The main constituents of RH are a series of Anthraquinone derivatives: emodin, rhein, aloe-emodin, chrysophanol, physcion, alizarin, citreorosein, etc. Dianthrones: sennoside A~F, sennidin A, palmidin A-C, rheidin A-C etc. Other Glycosides: stilbene, naphthalene, chromones, phenylbutanone etc. Tannins: lindleyin, rhatannin, catechin, epicatechin, gallic acid, cinnamic acid etc.

Pharmacology

Antibacterial & Antiviral action

The anthraquinones, aloe emodin, emodin and rhein were found to inhibit in vitro growth of Bacillus subtilis and Staphylococcus aureus, with rhein being the most effective [1]. Antimicrobial activity against Escherichia coli, Micrococcus luteus, Candida albicans, Clostridium perfringens, Fusobacterium varium and Bacteriodes fragilis was also noted [2, 3]. The antibacterial activity appears to be the result of mitochondrial respiratory chain inhibition. Rhein, emodin and aloe emodin specifically interfere with NADH dehydrogenase. The water extract has been found to have an action against Herpes [33] and Influenza virus [34].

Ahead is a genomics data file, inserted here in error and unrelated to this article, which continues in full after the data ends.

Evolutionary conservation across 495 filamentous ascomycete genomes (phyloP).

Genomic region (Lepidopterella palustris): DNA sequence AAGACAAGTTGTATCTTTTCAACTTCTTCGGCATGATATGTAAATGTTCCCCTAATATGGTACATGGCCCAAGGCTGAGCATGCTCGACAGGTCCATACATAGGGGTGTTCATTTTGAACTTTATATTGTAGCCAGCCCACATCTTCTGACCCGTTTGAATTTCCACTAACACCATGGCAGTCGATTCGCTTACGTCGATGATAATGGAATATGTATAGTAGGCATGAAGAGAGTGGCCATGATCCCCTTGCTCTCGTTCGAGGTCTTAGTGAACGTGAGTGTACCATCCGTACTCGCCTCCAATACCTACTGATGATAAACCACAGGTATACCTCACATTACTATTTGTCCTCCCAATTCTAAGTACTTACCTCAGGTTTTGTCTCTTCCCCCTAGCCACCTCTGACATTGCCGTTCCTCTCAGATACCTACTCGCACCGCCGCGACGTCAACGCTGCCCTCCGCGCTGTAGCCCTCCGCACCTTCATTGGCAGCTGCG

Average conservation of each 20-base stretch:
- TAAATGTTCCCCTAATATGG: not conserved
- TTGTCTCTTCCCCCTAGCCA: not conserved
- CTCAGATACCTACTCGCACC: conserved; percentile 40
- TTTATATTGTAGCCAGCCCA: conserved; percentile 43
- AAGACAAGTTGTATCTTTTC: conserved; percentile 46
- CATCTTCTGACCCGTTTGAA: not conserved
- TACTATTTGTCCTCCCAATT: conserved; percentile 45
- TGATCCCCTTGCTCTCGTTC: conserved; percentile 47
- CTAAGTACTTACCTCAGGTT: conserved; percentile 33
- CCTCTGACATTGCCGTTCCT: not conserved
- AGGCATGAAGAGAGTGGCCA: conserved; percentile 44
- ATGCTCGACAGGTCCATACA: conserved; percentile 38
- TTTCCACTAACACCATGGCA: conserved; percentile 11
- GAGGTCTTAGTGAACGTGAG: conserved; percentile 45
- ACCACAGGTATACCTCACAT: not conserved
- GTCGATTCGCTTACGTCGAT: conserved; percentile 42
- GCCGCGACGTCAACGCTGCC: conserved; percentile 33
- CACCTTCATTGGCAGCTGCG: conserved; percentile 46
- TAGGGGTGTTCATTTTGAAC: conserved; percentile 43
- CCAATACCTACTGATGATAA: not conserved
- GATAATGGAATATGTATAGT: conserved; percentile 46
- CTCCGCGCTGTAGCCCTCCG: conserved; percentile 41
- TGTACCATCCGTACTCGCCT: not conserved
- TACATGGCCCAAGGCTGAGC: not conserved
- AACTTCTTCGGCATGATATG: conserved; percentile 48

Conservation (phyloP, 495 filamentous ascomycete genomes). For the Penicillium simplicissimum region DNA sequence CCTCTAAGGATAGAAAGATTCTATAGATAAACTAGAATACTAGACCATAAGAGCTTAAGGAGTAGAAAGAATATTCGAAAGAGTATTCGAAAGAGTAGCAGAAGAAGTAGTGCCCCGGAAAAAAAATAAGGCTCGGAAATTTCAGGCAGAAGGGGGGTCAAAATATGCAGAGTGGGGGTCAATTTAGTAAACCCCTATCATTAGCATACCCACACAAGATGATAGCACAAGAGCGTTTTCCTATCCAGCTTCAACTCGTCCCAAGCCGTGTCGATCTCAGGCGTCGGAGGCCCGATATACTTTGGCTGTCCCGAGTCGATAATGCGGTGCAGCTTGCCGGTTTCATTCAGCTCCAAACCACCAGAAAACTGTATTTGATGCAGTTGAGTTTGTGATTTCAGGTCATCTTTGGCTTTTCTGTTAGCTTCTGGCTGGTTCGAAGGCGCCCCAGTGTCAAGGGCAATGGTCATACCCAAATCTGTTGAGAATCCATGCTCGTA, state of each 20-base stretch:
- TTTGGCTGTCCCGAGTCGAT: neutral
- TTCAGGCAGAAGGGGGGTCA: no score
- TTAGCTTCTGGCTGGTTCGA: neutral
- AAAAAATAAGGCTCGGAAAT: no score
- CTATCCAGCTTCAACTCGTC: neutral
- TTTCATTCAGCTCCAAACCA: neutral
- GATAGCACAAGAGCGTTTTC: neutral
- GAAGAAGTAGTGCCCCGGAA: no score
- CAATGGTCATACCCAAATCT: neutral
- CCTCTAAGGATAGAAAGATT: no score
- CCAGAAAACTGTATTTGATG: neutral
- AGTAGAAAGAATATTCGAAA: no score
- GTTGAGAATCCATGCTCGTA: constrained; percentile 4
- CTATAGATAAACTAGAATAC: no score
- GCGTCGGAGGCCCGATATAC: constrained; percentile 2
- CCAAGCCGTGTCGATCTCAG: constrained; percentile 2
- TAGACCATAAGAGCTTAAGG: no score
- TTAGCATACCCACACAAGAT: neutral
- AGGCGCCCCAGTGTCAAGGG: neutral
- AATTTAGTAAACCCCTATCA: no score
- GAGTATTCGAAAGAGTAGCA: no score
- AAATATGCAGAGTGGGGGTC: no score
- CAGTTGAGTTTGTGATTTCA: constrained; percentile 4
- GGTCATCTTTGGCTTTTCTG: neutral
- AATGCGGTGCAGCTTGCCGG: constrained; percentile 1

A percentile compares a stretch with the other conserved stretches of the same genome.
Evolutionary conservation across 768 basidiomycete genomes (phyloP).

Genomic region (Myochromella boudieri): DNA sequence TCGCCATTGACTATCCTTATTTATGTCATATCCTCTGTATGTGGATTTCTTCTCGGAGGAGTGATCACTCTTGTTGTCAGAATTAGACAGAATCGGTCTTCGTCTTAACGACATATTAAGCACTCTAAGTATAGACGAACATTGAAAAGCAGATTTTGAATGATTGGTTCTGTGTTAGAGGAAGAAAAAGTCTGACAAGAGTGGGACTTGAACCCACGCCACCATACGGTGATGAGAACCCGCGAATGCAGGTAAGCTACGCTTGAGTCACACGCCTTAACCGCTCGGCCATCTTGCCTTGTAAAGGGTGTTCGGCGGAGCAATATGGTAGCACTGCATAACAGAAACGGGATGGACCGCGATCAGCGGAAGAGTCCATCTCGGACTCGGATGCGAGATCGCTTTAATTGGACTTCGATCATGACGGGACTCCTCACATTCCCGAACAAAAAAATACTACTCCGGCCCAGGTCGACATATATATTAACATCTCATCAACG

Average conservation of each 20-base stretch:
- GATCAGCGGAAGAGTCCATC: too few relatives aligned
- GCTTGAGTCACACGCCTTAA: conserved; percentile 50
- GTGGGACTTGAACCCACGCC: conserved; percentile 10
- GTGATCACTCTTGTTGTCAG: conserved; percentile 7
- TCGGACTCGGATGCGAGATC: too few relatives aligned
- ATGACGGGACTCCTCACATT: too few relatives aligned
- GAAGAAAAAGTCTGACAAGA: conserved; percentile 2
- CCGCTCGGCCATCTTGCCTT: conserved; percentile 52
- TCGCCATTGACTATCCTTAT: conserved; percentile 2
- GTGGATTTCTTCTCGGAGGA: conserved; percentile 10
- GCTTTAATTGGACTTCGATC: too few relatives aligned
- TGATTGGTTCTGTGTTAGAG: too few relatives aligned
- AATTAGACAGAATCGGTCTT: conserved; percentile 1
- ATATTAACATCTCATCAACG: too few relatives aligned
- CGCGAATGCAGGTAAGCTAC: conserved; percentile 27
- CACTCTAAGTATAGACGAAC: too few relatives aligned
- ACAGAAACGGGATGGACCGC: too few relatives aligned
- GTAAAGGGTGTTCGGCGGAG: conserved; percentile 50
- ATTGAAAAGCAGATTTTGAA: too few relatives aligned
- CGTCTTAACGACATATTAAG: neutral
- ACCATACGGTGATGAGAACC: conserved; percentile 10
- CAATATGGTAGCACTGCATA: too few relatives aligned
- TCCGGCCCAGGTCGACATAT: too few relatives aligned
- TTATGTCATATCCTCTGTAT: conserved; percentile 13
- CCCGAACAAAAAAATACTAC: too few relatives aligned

Haemostatic effect

Significant haemostatic effect has been demonstrated in Rheum spp, both experimentally and clinically. RH has been found effective in treatment and prevention of experimental gastric bleeding and ulcer formation in rats [4], and in clinical gastro-intestinal bleeding [5, 6, 7]. RH shortened coagulation time, reduced capillary permeability, and improved capillary fragility. It also promoted platelet formation by the bone marrow and induced proliferation of blood capillaries [8, 9].

Antineoplastic effect